A story of fibers
I - INTRODUCTION
Following the Second World War, in reaction to the death toll caused by this conflict, thoughts on the combatant led to the concept of "zero death". The use of individual ballistic protections has thus strongly developed, leading to an important research work.
Before the advent of firearms, fighters had to protect themselves against sharp (stabbing or cutting) and/or blunt weapons. The blow of a heavy sword, if it did not cut the flesh because of the thickness of the clothing, could certainly cause injuries inherent to the shock of the weapon. At that time, individual protections took into account the characteristics of this type of weapon. They were generally heavy and rigid. Let's think about the armors and other chainmail ribs, reserved, it is true, to the rich fighters on horseback and under which they wore fleece clothes, ancestors of our anti-trauma materials.
Firearm projectiles and shrapnel are of a completely different nature.
Light, small and fast, they interact, at the moment of their impact on the body, on a very limited surface and therefore penetrate easily. Moreover, the need for greater mobility, which already existed in the time of our valiant knights, led to the search for effective protection, but at the same time light and flexible so as not to hinder the combatant's movements too much.
II - FLEXIBLE BALLISTIC PROTECTIONS
The flexible ballistic protections, intended to stop mainly the projectiles of handguns, are made with fabrics, arranged in superimposed layers, whose fibers present a very strong resistance to traction. They act by stopping the projectile like a net.
The first layers are perforated because their fibers, at the moment of impact, are mainly stressed in shear. Those placed behind the impact move back under the impulse and tend to be arranged in such a way that they are more and more solicited in traction.
At the same time, the projectile generally begins to deform under the mechanical constraints to which it is subjected. This causes a greater number of fibers to come into action, making it easier to stop.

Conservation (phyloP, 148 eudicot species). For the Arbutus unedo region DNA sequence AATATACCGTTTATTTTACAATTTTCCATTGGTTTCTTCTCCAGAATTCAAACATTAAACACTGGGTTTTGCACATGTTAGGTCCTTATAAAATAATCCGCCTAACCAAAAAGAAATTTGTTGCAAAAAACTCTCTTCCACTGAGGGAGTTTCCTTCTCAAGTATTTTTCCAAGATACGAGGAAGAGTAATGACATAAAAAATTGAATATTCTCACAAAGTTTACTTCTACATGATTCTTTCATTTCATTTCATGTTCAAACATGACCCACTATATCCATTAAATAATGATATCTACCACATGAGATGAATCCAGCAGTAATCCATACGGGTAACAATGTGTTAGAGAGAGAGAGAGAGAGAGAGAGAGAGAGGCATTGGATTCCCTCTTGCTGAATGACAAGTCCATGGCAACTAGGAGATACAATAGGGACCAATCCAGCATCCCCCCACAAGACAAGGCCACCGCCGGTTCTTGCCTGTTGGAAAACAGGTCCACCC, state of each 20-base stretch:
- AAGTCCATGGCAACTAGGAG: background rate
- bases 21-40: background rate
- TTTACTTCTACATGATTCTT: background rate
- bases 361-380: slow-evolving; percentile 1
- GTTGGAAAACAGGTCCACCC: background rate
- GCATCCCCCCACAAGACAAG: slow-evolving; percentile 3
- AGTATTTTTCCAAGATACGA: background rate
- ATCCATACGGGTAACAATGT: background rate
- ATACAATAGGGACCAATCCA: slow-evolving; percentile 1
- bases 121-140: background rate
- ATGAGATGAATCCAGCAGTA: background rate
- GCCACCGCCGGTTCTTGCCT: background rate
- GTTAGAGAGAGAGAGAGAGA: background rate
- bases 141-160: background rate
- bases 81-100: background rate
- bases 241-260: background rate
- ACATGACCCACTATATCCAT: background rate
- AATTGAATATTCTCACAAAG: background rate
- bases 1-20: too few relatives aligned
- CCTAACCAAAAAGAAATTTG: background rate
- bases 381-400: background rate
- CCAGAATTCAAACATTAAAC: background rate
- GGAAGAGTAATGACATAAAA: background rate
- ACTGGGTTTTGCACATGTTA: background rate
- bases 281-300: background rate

II -1 The materials used
The flexible protections were made with various fibers. Natural at first, then synthetic. We can take the example of silk, already used in medieval Japan, and used in the United States at the end of the 19th century for the manufacture of bulletproof vests. It is said that the Archduke Francois-Ferdinand of Austria wore one when he was assassinated by a bullet in the head (was the assassin aware of this?), which was the beginning of the First World War. This kind of ballistic protection was not used during the first world war because of the high price of silk.
The tensile strength of silk yarns was quickly surpassed by synthetic fibers such as nylon and especially by para aramid and polyethylene fibers.
II-1-1 - Para Aramid fibers: Kevlar®, Twaron® . The fiber battle
Everyone has more or less heard of Kevlar®, which is known to be used in the manufacture of ballistic vest packs. This is the name given by the American company Dupont to the para-aramid fiber it manufactures.
We have heard less about Twaron® which is the same para aramid fiber, but manufactured in Europe by Akzo.
The competition was tough.
• A brief history of Kevlar ®
Kevlar® is the registered name given to a fiber with a very high tensile strength. It is obtained by dissolving an aromatic amide polymerized plastic in a particular solvent. This solution is then injected through a nozzle in order to obtain, once the solvent has evaporated, a very fine wire with a strength/weight ratio approximately five times greater than steel.
The possibility of creating a para-aramid based plastic had been considered as early as 1939. It was synthesized and identified by Dupont in 1960, but para-aramid fibers were not produced until 1965 when the proper solvent was discovered.
When we know that the researcher at the origin of this discovery was called Stephanie Kwolek, we can understand the name given to this fiber.
• The Akzo Company and Twaron®
At the same time, the competition did not remain inactive. This is easy to understand if you take a step back from the restricted field of ballistic protection and realize the importance of the discovery of a material that is five times more resistant than steel for the same weight. The industrial and economic consequences were colossal.